The Jamaican Olympic Track and Field Trials begin Thursday in Kingston (meet site here), and they have less fanfare than four years ago.
That’s because there is no doubt Usain Bolt is the island’s best sprinter. That wasn’t the case in 2012.
Bolt was beaten in the Jamaican Trials 100m and 200m by younger training partner Yohan Blake four years ago. Bolt still made the team in second place, but it meant that he went into the Games as less than the massive favorite he was at the 2008 Beijing Olympics.
Bolt reversed those Trials results at the London Games, taking gold to Blake’s silver in the 100m and 200m. And Blake hasn’t been the same since, with hamstring injuries plaguing him for much of this Olympic cycle. Blake is not assured of making the Jamaican Olympic team in the 100m and 200m.
Bolt, Blake and former world-record holder Asafa Powell headline the 100m that begins Thursday. The semifinals and final are Friday night, with the top three in line to make the Olympic team individually, plus more for the relay.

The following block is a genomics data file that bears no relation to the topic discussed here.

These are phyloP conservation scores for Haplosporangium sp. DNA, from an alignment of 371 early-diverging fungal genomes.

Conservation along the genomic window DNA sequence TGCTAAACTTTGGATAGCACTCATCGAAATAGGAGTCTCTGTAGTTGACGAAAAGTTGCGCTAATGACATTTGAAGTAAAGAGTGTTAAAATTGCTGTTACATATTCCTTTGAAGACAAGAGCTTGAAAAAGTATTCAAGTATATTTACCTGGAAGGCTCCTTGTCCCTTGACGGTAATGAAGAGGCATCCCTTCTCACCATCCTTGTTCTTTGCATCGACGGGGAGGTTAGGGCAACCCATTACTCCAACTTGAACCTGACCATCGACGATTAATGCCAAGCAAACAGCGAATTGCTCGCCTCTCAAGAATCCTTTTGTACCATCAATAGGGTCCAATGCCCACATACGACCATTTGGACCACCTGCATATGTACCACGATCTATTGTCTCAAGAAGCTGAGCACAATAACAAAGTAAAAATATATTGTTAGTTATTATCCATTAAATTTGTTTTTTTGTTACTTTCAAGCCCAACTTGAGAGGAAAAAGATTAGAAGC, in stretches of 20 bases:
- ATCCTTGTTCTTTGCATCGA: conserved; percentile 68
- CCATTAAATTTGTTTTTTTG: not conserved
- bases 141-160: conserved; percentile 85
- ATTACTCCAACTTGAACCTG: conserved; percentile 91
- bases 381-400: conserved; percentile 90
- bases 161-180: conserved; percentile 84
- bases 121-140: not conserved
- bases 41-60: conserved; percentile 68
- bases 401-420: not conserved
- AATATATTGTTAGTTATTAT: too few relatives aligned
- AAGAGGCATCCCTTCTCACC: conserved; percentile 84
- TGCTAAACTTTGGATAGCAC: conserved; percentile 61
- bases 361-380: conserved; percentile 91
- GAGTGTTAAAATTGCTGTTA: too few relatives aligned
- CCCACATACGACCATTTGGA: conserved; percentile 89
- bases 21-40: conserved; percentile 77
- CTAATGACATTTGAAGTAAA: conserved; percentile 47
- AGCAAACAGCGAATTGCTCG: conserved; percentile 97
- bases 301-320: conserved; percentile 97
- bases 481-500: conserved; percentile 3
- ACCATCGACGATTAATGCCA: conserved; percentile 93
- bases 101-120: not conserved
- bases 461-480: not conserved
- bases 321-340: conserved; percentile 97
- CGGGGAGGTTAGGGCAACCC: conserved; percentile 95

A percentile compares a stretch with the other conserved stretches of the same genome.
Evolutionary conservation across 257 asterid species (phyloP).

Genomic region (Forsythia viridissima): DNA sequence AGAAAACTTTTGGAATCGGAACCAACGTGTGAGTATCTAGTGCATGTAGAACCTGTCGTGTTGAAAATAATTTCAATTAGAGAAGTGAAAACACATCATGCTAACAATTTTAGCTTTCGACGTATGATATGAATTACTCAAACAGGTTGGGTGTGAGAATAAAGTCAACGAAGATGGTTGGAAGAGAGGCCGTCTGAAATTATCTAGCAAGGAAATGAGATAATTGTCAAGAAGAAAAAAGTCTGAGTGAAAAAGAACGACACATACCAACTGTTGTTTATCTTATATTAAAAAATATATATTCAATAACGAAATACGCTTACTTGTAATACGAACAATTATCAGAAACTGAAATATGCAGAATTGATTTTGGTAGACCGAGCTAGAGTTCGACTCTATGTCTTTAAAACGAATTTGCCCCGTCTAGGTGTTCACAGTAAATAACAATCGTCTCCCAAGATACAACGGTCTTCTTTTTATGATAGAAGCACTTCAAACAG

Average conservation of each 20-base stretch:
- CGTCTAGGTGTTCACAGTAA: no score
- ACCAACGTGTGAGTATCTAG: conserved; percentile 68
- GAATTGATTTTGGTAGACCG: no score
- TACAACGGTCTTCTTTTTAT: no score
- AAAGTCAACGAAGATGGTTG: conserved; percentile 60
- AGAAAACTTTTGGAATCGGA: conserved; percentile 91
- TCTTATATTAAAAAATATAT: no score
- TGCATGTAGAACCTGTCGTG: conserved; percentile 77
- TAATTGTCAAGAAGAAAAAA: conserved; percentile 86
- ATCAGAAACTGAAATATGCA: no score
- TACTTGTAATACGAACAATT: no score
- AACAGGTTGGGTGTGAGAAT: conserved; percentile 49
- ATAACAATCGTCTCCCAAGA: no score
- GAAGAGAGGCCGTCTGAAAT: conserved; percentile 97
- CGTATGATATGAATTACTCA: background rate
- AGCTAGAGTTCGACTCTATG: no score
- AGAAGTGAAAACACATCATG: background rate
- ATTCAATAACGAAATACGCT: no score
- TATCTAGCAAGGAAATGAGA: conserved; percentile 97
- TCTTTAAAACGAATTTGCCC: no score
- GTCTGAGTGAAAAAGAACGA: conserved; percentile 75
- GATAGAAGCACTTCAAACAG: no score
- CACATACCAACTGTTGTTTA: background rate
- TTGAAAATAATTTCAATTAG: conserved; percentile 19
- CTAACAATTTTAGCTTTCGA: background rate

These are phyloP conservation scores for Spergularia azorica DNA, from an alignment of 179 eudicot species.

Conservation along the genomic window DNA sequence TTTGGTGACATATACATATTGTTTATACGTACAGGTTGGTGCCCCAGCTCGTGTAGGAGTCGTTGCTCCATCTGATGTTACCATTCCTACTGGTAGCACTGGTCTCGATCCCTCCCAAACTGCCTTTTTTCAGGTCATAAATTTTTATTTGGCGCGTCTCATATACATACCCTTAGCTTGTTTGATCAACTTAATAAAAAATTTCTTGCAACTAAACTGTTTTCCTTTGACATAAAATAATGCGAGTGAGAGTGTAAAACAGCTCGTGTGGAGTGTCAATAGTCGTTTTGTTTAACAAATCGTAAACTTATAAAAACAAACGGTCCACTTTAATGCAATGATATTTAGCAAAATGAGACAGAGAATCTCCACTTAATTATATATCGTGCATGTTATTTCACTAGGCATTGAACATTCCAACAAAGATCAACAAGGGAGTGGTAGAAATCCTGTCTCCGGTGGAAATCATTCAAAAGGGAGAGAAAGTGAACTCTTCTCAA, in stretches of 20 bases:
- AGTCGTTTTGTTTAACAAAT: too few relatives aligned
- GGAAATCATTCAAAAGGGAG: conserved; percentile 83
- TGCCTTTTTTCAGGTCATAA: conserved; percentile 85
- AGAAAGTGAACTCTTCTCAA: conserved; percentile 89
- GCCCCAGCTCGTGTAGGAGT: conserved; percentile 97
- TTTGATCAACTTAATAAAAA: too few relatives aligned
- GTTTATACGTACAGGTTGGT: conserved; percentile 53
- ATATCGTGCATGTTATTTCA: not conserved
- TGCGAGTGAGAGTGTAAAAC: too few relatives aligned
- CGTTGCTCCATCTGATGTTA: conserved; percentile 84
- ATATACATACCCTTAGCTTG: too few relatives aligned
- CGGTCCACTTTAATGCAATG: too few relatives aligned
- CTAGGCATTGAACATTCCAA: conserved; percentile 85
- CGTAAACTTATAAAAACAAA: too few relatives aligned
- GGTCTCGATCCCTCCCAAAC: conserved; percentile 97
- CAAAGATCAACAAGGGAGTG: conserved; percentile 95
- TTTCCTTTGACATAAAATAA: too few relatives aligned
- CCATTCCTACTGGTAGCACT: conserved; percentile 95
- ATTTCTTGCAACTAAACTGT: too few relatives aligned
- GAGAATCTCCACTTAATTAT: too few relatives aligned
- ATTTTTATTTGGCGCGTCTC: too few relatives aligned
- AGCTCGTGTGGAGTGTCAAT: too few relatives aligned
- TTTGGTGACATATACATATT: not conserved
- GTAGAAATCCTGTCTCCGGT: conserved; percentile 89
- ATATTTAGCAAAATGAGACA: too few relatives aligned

The 200m, where Bolt is an even bigger favorite, is on Saturday and Sunday.
On June 11, Bolt won what amounted to an Olympic Trials preview, also in Kingston. He stumbled in his first several steps but still clocked 9.88 seconds, his fastest time this early in a year since 2012.
Nickel Ashmeade and Blake were second and third, both in 9.94 seconds, with Powell crossing in 9.98.
Bolt’s time makes him the second-fastest man in the world this year behind France’s Jimmy Vicaut, a rising 24-year-old whose best Olympic or world championships 100m finish is sixth.
Justin Gatlin, considered Bolt’s biggest rival, has not been as fast this spring as in 2015.
Also at Jamaican Trials, two-time Olympic women’s 100m champion Shelly-Ann Fraser-Pryce faces questions about her form given a recent toe injury.
She last raced June 11, when she clocked 11.09 in a 100m, which ranks her fifth among Jamaicans this year.
The benefit for Fraser-Pryce is that Jamaica has only two other established star sprinters posting fast times — two-time Olympic 200m champion Veronica Campbell-Brown and world 200m silver medalist Elaine Thompson — and of course three women make the Olympic team each in the 100m and 200m.
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